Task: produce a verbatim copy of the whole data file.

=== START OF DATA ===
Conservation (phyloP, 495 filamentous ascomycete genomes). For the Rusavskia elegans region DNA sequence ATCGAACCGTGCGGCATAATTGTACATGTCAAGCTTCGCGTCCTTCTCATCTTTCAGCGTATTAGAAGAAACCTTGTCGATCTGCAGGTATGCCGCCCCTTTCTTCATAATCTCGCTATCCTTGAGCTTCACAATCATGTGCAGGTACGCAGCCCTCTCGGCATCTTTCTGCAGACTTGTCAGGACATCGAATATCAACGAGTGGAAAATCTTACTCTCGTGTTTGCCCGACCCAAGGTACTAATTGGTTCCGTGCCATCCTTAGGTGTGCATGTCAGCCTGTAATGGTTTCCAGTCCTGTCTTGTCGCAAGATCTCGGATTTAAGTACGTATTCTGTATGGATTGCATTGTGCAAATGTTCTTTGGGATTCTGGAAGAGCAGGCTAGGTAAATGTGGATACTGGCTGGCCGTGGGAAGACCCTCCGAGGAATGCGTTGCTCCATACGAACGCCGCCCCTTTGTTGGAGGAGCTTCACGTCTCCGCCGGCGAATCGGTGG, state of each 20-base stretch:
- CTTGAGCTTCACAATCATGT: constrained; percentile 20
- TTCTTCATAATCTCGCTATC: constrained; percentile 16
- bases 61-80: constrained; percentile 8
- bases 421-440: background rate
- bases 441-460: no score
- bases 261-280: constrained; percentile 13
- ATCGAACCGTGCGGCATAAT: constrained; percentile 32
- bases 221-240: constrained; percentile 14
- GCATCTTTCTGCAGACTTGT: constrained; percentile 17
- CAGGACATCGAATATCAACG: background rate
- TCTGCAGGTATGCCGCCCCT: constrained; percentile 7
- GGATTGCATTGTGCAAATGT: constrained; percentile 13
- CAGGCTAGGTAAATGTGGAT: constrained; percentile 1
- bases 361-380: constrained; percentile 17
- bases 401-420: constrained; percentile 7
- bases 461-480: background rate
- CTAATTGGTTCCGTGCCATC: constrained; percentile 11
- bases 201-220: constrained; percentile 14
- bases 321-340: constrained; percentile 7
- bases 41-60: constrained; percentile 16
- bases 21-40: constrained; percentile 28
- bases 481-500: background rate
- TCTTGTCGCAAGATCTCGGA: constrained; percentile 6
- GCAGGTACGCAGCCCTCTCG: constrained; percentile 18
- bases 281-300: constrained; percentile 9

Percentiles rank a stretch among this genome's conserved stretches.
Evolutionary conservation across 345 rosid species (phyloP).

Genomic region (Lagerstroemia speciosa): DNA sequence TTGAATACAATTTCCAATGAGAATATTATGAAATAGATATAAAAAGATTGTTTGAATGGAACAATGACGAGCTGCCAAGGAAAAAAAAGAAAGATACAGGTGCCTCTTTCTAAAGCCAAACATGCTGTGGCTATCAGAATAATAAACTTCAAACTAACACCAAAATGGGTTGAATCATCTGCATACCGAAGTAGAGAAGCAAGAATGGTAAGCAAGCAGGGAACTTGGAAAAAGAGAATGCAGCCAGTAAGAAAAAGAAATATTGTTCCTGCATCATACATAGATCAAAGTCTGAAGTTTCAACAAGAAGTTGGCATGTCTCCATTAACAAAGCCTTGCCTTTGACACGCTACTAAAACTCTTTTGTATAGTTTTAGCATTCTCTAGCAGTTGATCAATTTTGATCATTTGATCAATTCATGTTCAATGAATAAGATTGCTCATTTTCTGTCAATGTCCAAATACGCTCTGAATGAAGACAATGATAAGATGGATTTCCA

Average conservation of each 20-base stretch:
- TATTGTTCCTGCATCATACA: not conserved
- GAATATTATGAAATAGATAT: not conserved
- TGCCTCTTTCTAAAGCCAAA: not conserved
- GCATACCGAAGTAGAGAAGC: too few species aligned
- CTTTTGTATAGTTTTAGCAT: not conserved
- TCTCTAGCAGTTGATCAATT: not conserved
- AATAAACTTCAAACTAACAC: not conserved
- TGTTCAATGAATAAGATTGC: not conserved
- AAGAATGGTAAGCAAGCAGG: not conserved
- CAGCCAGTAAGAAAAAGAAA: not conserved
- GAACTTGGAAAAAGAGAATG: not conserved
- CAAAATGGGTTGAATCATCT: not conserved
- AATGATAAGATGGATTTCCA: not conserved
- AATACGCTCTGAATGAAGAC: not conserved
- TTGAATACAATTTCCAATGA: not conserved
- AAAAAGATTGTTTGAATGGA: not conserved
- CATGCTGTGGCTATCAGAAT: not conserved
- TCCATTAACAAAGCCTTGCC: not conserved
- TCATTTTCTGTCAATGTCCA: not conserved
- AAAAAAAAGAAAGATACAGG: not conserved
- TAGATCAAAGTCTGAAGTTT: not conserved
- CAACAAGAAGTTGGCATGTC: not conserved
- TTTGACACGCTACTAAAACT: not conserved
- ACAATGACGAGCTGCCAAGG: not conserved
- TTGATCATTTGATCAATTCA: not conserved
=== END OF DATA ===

Conservation (phyloP, 495 filamentous ascomycete genomes). For the Rusavskia elegans region DNA sequence ATCGAACCGTGCGGCATAATTGTACATGTCAAGCTTCGCGTCCTTCTCATCTTTCAGCGTATTAGAAGAAACCTTGTCGATCTGCAGGTATGCCGCCCCTTTCTTCATAATCTCGCTATCCTTGAGCTTCACAATCATGTGCAGGTACGCAGCCCTCTCGGCATCTTTCTGCAGACTTGTCAGGACATCGAATATCAACGAGTGGAAAATCTTACTCTCGTGTTTGCCCGACCCAAGGTACTAATTGGTTCCGTGCCATCCTTAGGTGTGCATGTCAGCCTGTAATGGTTTCCAGTCCTGTCTTGTCGCAAGATCTCGGATTTAAGTACGTATTCTGTATGGATTGCATTGTGCAAATGTTCTTTGGGATTCTGGAAGAGCAGGCTAGGTAAATGTGGATACTGGCTGGCCGTGGGAAGACCCTCCGAGGAATGCGTTGCTCCATACGAACGCCGCCCCTTTGTTGGAGGAGCTTCACGTCTCCGCCGGCGAATCGGTGG, state of each 20-base stretch:
- CTTGAGCTTCACAATCATGT: constrained; percentile 20
- TTCTTCATAATCTCGCTATC: constrained; percentile 16
- bases 61-80: constrained; percentile 8
- bases 421-440: background rate
- bases 441-460: no score
- bases 261-280: constrained; percentile 13
- ATCGAACCGTGCGGCATAAT: constrained; percentile 32
- bases 221-240: constrained; percentile 14
- GCATCTTTCTGCAGACTTGT: constrained; percentile 17
- CAGGACATCGAATATCAACG: background rate
- TCTGCAGGTATGCCGCCCCT: constrained; percentile 7
- GGATTGCATTGTGCAAATGT: constrained; percentile 13
- CAGGCTAGGTAAATGTGGAT: constrained; percentile 1
- bases 361-380: constrained; percentile 17
- bases 401-420: constrained; percentile 7
- bases 461-480: background rate
- CTAATTGGTTCCGTGCCATC: constrained; percentile 11
- bases 201-220: constrained; percentile 14
- bases 321-340: constrained; percentile 7
- bases 41-60: constrained; percentile 16
- bases 21-40: constrained; percentile 28
- bases 481-500: background rate
- TCTTGTCGCAAGATCTCGGA: constrained; percentile 6
- GCAGGTACGCAGCCCTCTCG: constrained; percentile 18
- bases 281-300: constrained; percentile 9

Percentiles rank a stretch among this genome's conserved stretches.
Evolutionary conservation across 345 rosid species (phyloP).

Genomic region (Lagerstroemia speciosa): DNA sequence TTGAATACAATTTCCAATGAGAATATTATGAAATAGATATAAAAAGATTGTTTGAATGGAACAATGACGAGCTGCCAAGGAAAAAAAAGAAAGATACAGGTGCCTCTTTCTAAAGCCAAACATGCTGTGGCTATCAGAATAATAAACTTCAAACTAACACCAAAATGGGTTGAATCATCTGCATACCGAAGTAGAGAAGCAAGAATGGTAAGCAAGCAGGGAACTTGGAAAAAGAGAATGCAGCCAGTAAGAAAAAGAAATATTGTTCCTGCATCATACATAGATCAAAGTCTGAAGTTTCAACAAGAAGTTGGCATGTCTCCATTAACAAAGCCTTGCCTTTGACACGCTACTAAAACTCTTTTGTATAGTTTTAGCATTCTCTAGCAGTTGATCAATTTTGATCATTTGATCAATTCATGTTCAATGAATAAGATTGCTCATTTTCTGTCAATGTCCAAATACGCTCTGAATGAAGACAATGATAAGATGGATTTCCA

Average conservation of each 20-base stretch:
- TATTGTTCCTGCATCATACA: not conserved
- GAATATTATGAAATAGATAT: not conserved
- TGCCTCTTTCTAAAGCCAAA: not conserved
- GCATACCGAAGTAGAGAAGC: too few species aligned
- CTTTTGTATAGTTTTAGCAT: not conserved
- TCTCTAGCAGTTGATCAATT: not conserved
- AATAAACTTCAAACTAACAC: not conserved
- TGTTCAATGAATAAGATTGC: not conserved
- AAGAATGGTAAGCAAGCAGG: not conserved
- CAGCCAGTAAGAAAAAGAAA: not conserved
- GAACTTGGAAAAAGAGAATG: not conserved
- CAAAATGGGTTGAATCATCT: not conserved
- AATGATAAGATGGATTTCCA: not conserved
- AATACGCTCTGAATGAAGAC: not conserved
- TTGAATACAATTTCCAATGA: not conserved
- AAAAAGATTGTTTGAATGGA: not conserved
- CATGCTGTGGCTATCAGAAT: not conserved
- TCCATTAACAAAGCCTTGCC: not conserved
- TCATTTTCTGTCAATGTCCA: not conserved
- AAAAAAAAGAAAGATACAGG: not conserved
- TAGATCAAAGTCTGAAGTTT: not conserved
- CAACAAGAAGTTGGCATGTC: not conserved
- TTTGACACGCTACTAAAACT: not conserved
- ACAATGACGAGCTGCCAAGG: not conserved
- TTGATCATTTGATCAATTCA: not conserved